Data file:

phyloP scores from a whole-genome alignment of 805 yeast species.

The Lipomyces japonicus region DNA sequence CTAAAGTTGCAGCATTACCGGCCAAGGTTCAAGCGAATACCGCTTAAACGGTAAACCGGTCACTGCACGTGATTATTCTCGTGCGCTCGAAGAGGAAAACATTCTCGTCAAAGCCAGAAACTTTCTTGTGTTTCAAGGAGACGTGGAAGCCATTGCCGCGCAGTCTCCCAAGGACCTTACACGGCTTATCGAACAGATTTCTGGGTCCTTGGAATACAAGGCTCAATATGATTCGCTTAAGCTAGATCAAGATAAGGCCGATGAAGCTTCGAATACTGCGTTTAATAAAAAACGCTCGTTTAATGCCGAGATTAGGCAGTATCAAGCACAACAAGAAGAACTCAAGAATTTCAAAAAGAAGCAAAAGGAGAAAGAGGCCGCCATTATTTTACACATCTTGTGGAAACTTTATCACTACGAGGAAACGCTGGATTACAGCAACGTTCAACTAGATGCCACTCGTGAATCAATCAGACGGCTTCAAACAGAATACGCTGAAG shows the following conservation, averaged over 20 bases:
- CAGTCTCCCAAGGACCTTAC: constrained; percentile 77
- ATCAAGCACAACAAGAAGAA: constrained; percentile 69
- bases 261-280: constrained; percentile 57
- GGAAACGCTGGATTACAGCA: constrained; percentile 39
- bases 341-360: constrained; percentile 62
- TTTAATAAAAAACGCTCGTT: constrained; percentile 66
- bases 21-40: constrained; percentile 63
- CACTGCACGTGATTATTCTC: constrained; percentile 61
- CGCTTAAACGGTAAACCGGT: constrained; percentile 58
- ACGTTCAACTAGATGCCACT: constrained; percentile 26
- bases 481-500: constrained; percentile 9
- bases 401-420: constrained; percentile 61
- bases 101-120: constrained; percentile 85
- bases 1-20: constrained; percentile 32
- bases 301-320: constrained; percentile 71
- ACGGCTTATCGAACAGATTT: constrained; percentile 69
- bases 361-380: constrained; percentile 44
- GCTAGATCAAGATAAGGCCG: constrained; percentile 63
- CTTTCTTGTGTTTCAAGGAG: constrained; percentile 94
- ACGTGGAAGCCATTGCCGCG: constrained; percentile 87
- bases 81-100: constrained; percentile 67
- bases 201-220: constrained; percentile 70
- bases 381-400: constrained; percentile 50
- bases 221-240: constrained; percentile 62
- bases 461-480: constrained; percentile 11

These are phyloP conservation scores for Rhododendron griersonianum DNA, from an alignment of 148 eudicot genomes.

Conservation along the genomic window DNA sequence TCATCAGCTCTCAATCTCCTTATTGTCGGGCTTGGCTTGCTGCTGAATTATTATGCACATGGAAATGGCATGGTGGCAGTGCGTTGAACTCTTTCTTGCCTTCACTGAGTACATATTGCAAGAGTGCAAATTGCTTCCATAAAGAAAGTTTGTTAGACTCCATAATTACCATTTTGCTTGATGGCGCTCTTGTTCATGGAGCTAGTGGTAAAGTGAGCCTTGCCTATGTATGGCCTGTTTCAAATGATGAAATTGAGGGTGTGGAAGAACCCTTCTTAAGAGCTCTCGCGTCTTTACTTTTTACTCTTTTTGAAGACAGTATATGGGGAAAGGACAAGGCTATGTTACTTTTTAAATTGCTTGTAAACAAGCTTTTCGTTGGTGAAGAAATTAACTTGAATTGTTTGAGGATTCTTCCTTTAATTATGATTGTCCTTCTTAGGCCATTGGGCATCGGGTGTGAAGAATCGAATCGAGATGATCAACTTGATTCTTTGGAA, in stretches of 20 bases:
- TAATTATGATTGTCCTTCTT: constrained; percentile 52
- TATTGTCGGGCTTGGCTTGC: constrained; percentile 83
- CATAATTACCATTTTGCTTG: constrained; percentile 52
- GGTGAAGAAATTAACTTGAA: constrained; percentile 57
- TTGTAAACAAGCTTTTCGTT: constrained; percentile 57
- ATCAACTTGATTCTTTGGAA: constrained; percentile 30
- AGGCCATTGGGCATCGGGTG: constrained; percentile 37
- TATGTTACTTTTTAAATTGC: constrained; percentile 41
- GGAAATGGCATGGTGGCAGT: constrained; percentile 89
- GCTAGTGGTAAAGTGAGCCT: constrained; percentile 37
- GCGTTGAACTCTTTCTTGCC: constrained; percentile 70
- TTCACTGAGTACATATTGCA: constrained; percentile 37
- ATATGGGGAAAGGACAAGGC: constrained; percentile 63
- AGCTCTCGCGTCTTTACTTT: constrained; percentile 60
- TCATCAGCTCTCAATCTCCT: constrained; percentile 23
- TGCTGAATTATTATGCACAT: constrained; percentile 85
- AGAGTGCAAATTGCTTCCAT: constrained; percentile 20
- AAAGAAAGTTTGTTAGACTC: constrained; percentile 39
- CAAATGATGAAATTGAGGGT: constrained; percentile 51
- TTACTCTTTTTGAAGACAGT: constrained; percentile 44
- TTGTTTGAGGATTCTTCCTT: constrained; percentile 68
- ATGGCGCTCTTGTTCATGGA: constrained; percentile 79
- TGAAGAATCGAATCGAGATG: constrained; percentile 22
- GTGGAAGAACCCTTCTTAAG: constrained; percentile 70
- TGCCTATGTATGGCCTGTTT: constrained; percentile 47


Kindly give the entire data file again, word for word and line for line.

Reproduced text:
phyloP scores from a whole-genome alignment of 805 yeast species.

The Lipomyces japonicus region DNA sequence CTAAAGTTGCAGCATTACCGGCCAAGGTTCAAGCGAATACCGCTTAAACGGTAAACCGGTCACTGCACGTGATTATTCTCGTGCGCTCGAAGAGGAAAACATTCTCGTCAAAGCCAGAAACTTTCTTGTGTTTCAAGGAGACGTGGAAGCCATTGCCGCGCAGTCTCCCAAGGACCTTACACGGCTTATCGAACAGATTTCTGGGTCCTTGGAATACAAGGCTCAATATGATTCGCTTAAGCTAGATCAAGATAAGGCCGATGAAGCTTCGAATACTGCGTTTAATAAAAAACGCTCGTTTAATGCCGAGATTAGGCAGTATCAAGCACAACAAGAAGAACTCAAGAATTTCAAAAAGAAGCAAAAGGAGAAAGAGGCCGCCATTATTTTACACATCTTGTGGAAACTTTATCACTACGAGGAAACGCTGGATTACAGCAACGTTCAACTAGATGCCACTCGTGAATCAATCAGACGGCTTCAAACAGAATACGCTGAAG shows the following conservation, averaged over 20 bases:
- CAGTCTCCCAAGGACCTTAC: constrained; percentile 77
- ATCAAGCACAACAAGAAGAA: constrained; percentile 69
- bases 261-280: constrained; percentile 57
- GGAAACGCTGGATTACAGCA: constrained; percentile 39
- bases 341-360: constrained; percentile 62
- TTTAATAAAAAACGCTCGTT: constrained; percentile 66
- bases 21-40: constrained; percentile 63
- CACTGCACGTGATTATTCTC: constrained; percentile 61
- CGCTTAAACGGTAAACCGGT: constrained; percentile 58
- ACGTTCAACTAGATGCCACT: constrained; percentile 26
- bases 481-500: constrained; percentile 9
- bases 401-420: constrained; percentile 61
- bases 101-120: constrained; percentile 85
- bases 1-20: constrained; percentile 32
- bases 301-320: constrained; percentile 71
- ACGGCTTATCGAACAGATTT: constrained; percentile 69
- bases 361-380: constrained; percentile 44
- GCTAGATCAAGATAAGGCCG: constrained; percentile 63
- CTTTCTTGTGTTTCAAGGAG: constrained; percentile 94
- ACGTGGAAGCCATTGCCGCG: constrained; percentile 87
- bases 81-100: constrained; percentile 67
- bases 201-220: constrained; percentile 70
- bases 381-400: constrained; percentile 50
- bases 221-240: constrained; percentile 62
- bases 461-480: constrained; percentile 11

These are phyloP conservation scores for Rhododendron griersonianum DNA, from an alignment of 148 eudicot genomes.

Conservation along the genomic window DNA sequence TCATCAGCTCTCAATCTCCTTATTGTCGGGCTTGGCTTGCTGCTGAATTATTATGCACATGGAAATGGCATGGTGGCAGTGCGTTGAACTCTTTCTTGCCTTCACTGAGTACATATTGCAAGAGTGCAAATTGCTTCCATAAAGAAAGTTTGTTAGACTCCATAATTACCATTTTGCTTGATGGCGCTCTTGTTCATGGAGCTAGTGGTAAAGTGAGCCTTGCCTATGTATGGCCTGTTTCAAATGATGAAATTGAGGGTGTGGAAGAACCCTTCTTAAGAGCTCTCGCGTCTTTACTTTTTACTCTTTTTGAAGACAGTATATGGGGAAAGGACAAGGCTATGTTACTTTTTAAATTGCTTGTAAACAAGCTTTTCGTTGGTGAAGAAATTAACTTGAATTGTTTGAGGATTCTTCCTTTAATTATGATTGTCCTTCTTAGGCCATTGGGCATCGGGTGTGAAGAATCGAATCGAGATGATCAACTTGATTCTTTGGAA, in stretches of 20 bases:
- TAATTATGATTGTCCTTCTT: constrained; percentile 52
- TATTGTCGGGCTTGGCTTGC: constrained; percentile 83
- CATAATTACCATTTTGCTTG: constrained; percentile 52
- GGTGAAGAAATTAACTTGAA: constrained; percentile 57
- TTGTAAACAAGCTTTTCGTT: constrained; percentile 57
- ATCAACTTGATTCTTTGGAA: constrained; percentile 30
- AGGCCATTGGGCATCGGGTG: constrained; percentile 37
- TATGTTACTTTTTAAATTGC: constrained; percentile 41
- GGAAATGGCATGGTGGCAGT: constrained; percentile 89
- GCTAGTGGTAAAGTGAGCCT: constrained; percentile 37
- GCGTTGAACTCTTTCTTGCC: constrained; percentile 70
- TTCACTGAGTACATATTGCA: constrained; percentile 37
- ATATGGGGAAAGGACAAGGC: constrained; percentile 63
- AGCTCTCGCGTCTTTACTTT: constrained; percentile 60
- TCATCAGCTCTCAATCTCCT: constrained; percentile 23
- TGCTGAATTATTATGCACAT: constrained; percentile 85
- AGAGTGCAAATTGCTTCCAT: constrained; percentile 20
- AAAGAAAGTTTGTTAGACTC: constrained; percentile 39
- CAAATGATGAAATTGAGGGT: constrained; percentile 51
- TTACTCTTTTTGAAGACAGT: constrained; percentile 44
- TTGTTTGAGGATTCTTCCTT: constrained; percentile 68
- ATGGCGCTCTTGTTCATGGA: constrained; percentile 79
- TGAAGAATCGAATCGAGATG: constrained; percentile 22
- GTGGAAGAACCCTTCTTAAG: constrained; percentile 70
- TGCCTATGTATGGCCTGTTT: constrained; percentile 47